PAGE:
The New Year is upon us, and when the New Year approaches, it is not uncommon to make heartfelt declarations about what changes we plan to make in order to improve our finances, health, relationships or our lives in general. Unfortunately, when we make the decision to make major transformations (even positive ones) simply because of a prescribed date, we might be setting ourselves up for failure. If you want your New Year’s resolutions to stick, it is important to know why those resolutions are important to you, and devise a plan to modify your life in such a way that you can make the appropriate accommodations with a minimum of discomfort and frustration. Here are a few tips that will hopefully make the classic New Year’s resolution—weight loss—a little easier.
The most common New Year’s resolution is the decision to lose weight and lead a healthy lifestyle. However, by the end of February, we often begin to get disappointed with our progress, start missing workout sessions and slip back into our old habits. So, how can we maintain the same level of enthusiasm and dedication throughout the year? The answer is: start slowly.
Exercise and Fitness Routines
We all want to begin our fitness routine with guns blazing—waking up at 5am and running five miles, going on a strict diet regimen and eliminating all dangerous, nutritionally void foods. However, going from zero to 100 (figuratively speaking) is exhausting, and beginning a rigorous new routine can be taxing on the joints and muscles. The inability to complete a vigorous workout can cause us to become disappointed in ourselves and more likely to quit altogether. If you’ve allowed your physical conditioning to slip, begin with an activity you can manage. Start with a brisk walk a couple of days a week, and build up to weight training. If you cannot stand the idea of repetitive exercises, try a beginning yoga or dance class; being in a social situation while learning a fun new skill will help diminish the monotony of regular exercise. After a few weeks of working out, you will find that your energy levels have risen, your mood has elevated and you’ve become stronger, so you’ll want to begin challenging yourself physically and start harder and longer workout sessions.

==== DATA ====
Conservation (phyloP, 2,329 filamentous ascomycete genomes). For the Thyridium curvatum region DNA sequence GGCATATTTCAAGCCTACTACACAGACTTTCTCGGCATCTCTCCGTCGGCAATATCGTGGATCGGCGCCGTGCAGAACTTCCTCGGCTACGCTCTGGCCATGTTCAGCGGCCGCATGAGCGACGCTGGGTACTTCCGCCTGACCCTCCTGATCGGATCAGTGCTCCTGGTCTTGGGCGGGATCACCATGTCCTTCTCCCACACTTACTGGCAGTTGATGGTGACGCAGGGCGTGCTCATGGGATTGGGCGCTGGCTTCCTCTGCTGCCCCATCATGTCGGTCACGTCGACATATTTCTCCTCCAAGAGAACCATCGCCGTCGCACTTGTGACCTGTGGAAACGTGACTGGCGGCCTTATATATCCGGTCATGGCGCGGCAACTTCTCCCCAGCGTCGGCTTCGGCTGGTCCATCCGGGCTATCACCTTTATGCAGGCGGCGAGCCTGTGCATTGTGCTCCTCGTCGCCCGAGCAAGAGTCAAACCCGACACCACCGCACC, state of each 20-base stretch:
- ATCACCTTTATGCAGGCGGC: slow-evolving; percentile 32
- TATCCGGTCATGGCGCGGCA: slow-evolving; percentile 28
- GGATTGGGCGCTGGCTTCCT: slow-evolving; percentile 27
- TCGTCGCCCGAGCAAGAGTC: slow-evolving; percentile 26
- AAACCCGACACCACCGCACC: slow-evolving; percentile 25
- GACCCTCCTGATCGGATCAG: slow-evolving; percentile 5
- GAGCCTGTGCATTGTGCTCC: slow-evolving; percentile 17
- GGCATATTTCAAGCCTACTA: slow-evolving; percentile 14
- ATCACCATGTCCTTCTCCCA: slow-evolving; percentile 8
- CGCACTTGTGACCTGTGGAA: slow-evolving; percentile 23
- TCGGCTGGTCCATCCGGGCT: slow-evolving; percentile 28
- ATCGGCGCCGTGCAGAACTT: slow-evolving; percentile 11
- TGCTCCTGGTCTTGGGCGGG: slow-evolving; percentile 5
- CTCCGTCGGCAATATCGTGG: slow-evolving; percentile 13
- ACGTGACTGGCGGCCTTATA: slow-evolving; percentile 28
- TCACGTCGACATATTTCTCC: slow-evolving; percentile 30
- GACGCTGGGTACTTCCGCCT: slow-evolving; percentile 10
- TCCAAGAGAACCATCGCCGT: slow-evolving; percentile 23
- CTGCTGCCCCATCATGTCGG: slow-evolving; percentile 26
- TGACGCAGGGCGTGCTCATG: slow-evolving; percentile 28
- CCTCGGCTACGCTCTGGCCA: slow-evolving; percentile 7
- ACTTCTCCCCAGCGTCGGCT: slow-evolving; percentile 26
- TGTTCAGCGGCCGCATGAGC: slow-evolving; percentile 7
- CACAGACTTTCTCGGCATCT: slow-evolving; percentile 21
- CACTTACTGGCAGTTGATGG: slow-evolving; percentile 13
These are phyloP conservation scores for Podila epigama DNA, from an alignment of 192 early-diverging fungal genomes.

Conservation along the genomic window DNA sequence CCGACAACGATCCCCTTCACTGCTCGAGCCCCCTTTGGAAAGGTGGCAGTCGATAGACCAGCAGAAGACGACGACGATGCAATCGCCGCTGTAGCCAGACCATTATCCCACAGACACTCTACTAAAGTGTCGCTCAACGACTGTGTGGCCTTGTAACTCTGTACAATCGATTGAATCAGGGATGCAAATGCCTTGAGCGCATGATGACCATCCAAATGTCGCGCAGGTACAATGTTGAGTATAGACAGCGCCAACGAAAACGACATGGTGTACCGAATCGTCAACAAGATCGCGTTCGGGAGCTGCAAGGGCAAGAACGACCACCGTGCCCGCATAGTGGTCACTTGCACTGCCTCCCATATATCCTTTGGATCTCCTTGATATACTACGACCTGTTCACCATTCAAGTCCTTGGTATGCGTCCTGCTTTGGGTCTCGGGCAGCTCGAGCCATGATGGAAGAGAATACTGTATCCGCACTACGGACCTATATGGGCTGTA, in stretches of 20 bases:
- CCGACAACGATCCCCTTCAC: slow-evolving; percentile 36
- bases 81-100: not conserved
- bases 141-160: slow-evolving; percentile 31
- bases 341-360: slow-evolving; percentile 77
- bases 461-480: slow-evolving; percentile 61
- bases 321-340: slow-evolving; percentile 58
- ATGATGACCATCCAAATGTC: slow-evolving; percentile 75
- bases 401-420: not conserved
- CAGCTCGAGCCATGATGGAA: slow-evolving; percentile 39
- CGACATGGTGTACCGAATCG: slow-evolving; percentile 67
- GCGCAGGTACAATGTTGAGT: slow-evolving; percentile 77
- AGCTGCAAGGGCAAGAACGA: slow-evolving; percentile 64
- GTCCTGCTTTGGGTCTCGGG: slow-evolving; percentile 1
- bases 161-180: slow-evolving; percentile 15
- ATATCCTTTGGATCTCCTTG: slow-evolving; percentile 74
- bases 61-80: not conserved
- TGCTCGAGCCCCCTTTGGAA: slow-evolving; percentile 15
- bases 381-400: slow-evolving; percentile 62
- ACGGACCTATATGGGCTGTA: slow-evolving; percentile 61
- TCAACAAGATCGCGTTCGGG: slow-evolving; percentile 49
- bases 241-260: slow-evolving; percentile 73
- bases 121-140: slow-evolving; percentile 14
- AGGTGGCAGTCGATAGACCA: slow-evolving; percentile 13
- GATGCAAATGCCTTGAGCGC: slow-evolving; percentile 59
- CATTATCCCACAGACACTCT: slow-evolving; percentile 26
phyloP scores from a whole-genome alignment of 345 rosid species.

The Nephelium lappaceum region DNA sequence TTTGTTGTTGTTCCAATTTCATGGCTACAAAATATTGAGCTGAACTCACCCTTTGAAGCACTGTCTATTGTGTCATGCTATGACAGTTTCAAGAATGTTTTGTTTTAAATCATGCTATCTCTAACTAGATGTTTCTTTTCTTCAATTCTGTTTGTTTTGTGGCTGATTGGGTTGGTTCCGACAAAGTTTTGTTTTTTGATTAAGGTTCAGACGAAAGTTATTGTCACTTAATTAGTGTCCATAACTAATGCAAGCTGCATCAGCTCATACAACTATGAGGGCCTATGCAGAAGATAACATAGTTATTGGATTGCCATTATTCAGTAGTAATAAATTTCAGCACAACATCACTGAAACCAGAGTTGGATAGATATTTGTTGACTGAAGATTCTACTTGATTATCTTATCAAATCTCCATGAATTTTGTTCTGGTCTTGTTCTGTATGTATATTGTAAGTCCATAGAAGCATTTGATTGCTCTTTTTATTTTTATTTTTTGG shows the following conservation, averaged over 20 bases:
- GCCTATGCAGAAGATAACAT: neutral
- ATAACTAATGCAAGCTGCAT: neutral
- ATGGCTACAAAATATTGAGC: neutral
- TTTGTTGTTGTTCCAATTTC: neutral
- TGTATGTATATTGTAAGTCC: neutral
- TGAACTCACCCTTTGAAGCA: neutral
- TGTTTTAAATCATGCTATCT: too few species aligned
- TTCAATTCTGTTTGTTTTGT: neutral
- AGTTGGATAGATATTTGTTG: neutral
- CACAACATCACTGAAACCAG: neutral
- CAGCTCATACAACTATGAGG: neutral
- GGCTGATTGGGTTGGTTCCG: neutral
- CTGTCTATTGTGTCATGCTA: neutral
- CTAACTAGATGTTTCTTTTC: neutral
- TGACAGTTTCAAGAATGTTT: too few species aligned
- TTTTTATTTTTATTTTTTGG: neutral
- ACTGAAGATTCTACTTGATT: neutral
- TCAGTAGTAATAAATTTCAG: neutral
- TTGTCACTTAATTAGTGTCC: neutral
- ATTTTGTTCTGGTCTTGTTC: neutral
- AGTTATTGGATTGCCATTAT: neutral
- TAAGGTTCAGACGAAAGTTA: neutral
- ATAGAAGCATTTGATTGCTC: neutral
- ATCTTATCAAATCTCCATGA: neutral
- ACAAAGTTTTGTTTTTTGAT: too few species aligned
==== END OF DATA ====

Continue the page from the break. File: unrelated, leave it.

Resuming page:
What about dieting? Isn’t it a good idea to eat cleanly, and cut out sugary, fatty and overly salty foods? Of course it is—if you are able to stick to it. Once again, start slowly. Rather than completely removing all greasy temptations, try supplementing your existing diet with plenty of fresh fruits and vegetables without deliberately purging all comfort foods. If two of your three meals consist of lean proteins, fresh fruits, fresh vegetables and whole grains, you can slowly build your tolerance for clean eating without feeling as though you are being deprived.
Setting Goals and Keeping to Them
Believe it or not, beginning a successful weight loss journey doesn’t necessarily mean focusing solely on the number of pounds you need to lose. Of course, the most convenient way to assess weight loss success is by keeping track of pounds lost, but weight loss can (and will) eventually plateau, and the week or two weeks when the numbers on the scale don’t budge can be disheartening. Rather than having a goal weight, try setting other fitness goals for yourself, such as walking a certain number of miles by a certain date, or jogging a certain number of miles without stopping. Eventually, you’ll find yourself stronger, healthier and feeling great!